Review: 'How I Met Your Mother' - 'Bad Crazy': Is there a policewoman in the house?

Ted struggles to get rid of Jeanette, while Robin keeps a secret from Lily for a very long time

<p>Abby Elliott and Josh Radnor in &quot;How I&nbsp;Met Your Mother.&quot;</p>

Abby Elliott and Josh Radnor in "How I Met Your Mother."

Credit: CBS

A review of last night's "How I Met Your Mother" coming up just as soon as I talk to the ghost of Marilyn Monroe's cat...

"P.S. I Love You" was going to be a hard act to follow, and "Bad Crazy" unsurprisingly was a drop-off from last week. But at the very least, it again felt structured like an episode of "HIMYM," using some of the show's familiar storytelling devices and following them all the way through to the end.

Both stories dealt with omitted details that transform our perception of what happened when they're fully revealed. The Robin/Lily story took that gimmick to its logical limit by having Robin take 17 years — without either of them noticeably aging — to tell the full story of that time she was left alone with Marvin. Mike Tyson's cameo was unexpected and funny,(*) and a case where the writers clearly thought through exactly how each scene would work whether the stranger was a maternal older woman or Iron Mike. Ted and Jeanette, meanwhile, revolved around information we didn't have until the end: that Ted had brought this on himself by giving mixed signals to his crazy/hot girlfriend.

(*) Albeit part of his unlikely transformation from feared ex-con to cuddly punchline. "Senator Mike Tyson"? Okie-doke. 

Of the two stories, Robin's was more successful because it was simpler, because the payoff was better, and because Ted's leaned much much too heavily on Marshall and Barney acting like oblivious jerks whenever the plot demanded it. And, yes, Barney can certainly be that at times, but last week, Marshall was the one leading the charge for Ted to kick Jeanette to the curb, and here he cared more about playing video games in the clubhouse than he did helping his buddy stay away from this nutbar. I'm also not sure I buy Lily's advice to Ted — other than as an excuse to keep Abby Elliott around a bit longer, and give Ted something to do between now and the wedding at season's end. But there were individual gags that worked, like Barney with the cuckoo clock, or the red boots finally being worn by a woman.

Not great, but acceptable, which would seem more impressive by season 8 standards if it wasn't airing a week after "P.S. I Love You."

Some other thoughts:

* First, terrible job by me last week when, in discussing Abby Elliott's background, I somehow failed to mention that she's the daughter of Chris Elliott. Ordinarily, I would hope for a Jeanette/Mickey scene, but "HIMYM" has a spotty track record with this sort of thing, like not putting John Cho and NPH together, or Jason Segel and Busy Philipps.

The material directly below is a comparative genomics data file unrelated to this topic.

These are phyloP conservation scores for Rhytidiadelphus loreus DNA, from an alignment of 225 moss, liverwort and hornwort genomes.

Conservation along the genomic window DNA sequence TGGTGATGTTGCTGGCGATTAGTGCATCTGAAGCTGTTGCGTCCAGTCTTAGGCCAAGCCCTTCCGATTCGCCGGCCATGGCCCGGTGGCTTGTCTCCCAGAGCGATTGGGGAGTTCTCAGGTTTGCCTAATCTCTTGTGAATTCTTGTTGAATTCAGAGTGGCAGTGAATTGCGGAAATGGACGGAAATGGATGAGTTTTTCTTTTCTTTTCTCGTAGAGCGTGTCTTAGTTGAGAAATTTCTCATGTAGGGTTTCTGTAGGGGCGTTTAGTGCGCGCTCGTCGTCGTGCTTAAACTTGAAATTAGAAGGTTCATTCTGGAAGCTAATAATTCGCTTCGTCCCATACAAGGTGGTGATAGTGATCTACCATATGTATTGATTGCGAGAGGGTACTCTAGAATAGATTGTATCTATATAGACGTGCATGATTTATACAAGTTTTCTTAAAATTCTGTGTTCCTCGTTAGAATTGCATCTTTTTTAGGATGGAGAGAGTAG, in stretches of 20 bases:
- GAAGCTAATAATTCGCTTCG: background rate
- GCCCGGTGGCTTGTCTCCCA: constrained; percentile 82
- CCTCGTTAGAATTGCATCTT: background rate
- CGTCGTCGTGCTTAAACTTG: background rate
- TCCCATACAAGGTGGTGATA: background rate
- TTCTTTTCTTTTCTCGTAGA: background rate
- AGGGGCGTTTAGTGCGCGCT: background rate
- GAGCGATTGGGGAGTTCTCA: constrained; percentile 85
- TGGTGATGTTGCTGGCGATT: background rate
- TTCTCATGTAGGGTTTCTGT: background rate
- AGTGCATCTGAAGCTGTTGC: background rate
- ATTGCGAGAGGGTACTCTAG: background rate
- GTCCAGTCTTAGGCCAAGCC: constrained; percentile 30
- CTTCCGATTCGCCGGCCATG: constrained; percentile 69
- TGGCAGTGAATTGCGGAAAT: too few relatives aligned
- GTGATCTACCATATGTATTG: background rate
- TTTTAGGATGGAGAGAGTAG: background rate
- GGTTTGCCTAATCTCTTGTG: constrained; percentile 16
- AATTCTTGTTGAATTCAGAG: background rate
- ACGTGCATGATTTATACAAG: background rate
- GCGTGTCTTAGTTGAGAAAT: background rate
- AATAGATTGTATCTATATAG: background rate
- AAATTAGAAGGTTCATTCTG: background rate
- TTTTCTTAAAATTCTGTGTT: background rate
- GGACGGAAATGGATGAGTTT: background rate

* Speaking of Busy, her appearance as part of the threesome from "Third Wheel" was one of many components in the montage of fun Ted dating moments, which also included, among others: Mandy Moore in the hot tub in "Wait For It," Ted and Lindsay Sloane on their second first date in "Double Date," the Victoria's Secret party from "The Yips," and Ted going nude in "The Naked Man."

* I'm curious about the origin of Ted and Marshall's "Departed" voices, which they busted out again last night as they screamed about Jeanette being "a cawwwwp." Is this something Segel and Radnor just do on set and the writers started putting it into episodes, or was it more random than that?

* Barney has a long history of buying expensive toys like the Boba Fett armor, but Marshall has a modestly-paying job, a new baby, debt, etc. Is he really going to go buy Donkey Kong and that other stuff?

* In addition to not aging, Future Lily lives in that brownstone with the bay window for a really long time. Can someone remind me how far off in the future any scene with Combover Marshall is, and whether they were meant to be living in the suburbs again at that point? Trying to figure whether this was another of season 8's continuity flubs or if my memory on this one is fuzzy.

What did everybody else think?

Alan-sepinwall-sm
Alan Sepinwall
Sr. Editor, What's Alan Watching
Alan Sepinwall has been reviewing television since the mid-'90s, first for Tony Soprano's hometown paper, The Star-Ledger, and now for HitFix. His new book, "The Revolution Was Televised," about the last 15 years of TV drama, is for sale at Amazon. He can be reached at sepinwall@hitfix.com
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